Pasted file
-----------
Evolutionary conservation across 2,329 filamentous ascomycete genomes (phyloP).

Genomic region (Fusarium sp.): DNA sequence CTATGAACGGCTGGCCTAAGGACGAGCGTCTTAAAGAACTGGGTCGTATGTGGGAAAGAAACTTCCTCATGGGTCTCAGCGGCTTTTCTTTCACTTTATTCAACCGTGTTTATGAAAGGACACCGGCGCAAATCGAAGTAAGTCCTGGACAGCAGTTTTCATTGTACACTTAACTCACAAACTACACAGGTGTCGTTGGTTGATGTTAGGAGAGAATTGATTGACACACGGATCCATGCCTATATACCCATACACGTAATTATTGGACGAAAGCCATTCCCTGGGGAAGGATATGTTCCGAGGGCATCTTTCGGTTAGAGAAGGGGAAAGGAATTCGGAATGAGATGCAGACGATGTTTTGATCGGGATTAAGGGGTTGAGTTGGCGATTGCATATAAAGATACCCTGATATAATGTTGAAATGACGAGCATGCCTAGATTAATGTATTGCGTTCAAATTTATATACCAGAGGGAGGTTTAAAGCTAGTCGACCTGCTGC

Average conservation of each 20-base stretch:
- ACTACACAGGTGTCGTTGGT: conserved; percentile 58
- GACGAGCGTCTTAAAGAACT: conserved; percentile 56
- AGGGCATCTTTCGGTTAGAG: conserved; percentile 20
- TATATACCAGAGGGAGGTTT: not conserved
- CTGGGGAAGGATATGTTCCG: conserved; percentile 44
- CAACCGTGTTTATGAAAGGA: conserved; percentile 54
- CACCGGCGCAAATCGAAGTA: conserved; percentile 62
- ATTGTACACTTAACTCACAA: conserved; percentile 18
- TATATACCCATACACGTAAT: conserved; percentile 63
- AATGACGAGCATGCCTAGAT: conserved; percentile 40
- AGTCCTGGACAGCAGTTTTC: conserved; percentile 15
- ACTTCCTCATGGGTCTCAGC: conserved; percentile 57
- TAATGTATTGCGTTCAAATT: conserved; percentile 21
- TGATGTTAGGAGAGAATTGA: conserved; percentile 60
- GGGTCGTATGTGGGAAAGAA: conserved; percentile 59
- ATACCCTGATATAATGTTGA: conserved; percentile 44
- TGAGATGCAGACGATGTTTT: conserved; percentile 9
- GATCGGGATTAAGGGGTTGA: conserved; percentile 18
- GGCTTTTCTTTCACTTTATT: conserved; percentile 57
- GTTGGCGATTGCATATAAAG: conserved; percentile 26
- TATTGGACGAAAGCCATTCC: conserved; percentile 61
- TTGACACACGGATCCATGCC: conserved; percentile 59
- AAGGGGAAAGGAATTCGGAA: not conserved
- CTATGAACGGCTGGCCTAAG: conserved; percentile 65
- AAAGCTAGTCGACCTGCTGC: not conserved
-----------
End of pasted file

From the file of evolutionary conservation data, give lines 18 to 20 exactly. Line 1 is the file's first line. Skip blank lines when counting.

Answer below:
- GGGTCGTATGTGGGAAAGAA: conserved; percentile 59
- ATACCCTGATATAATGTTGA: conserved; percentile 44
- TGAGATGCAGACGATGTTTT: conserved; percentile 9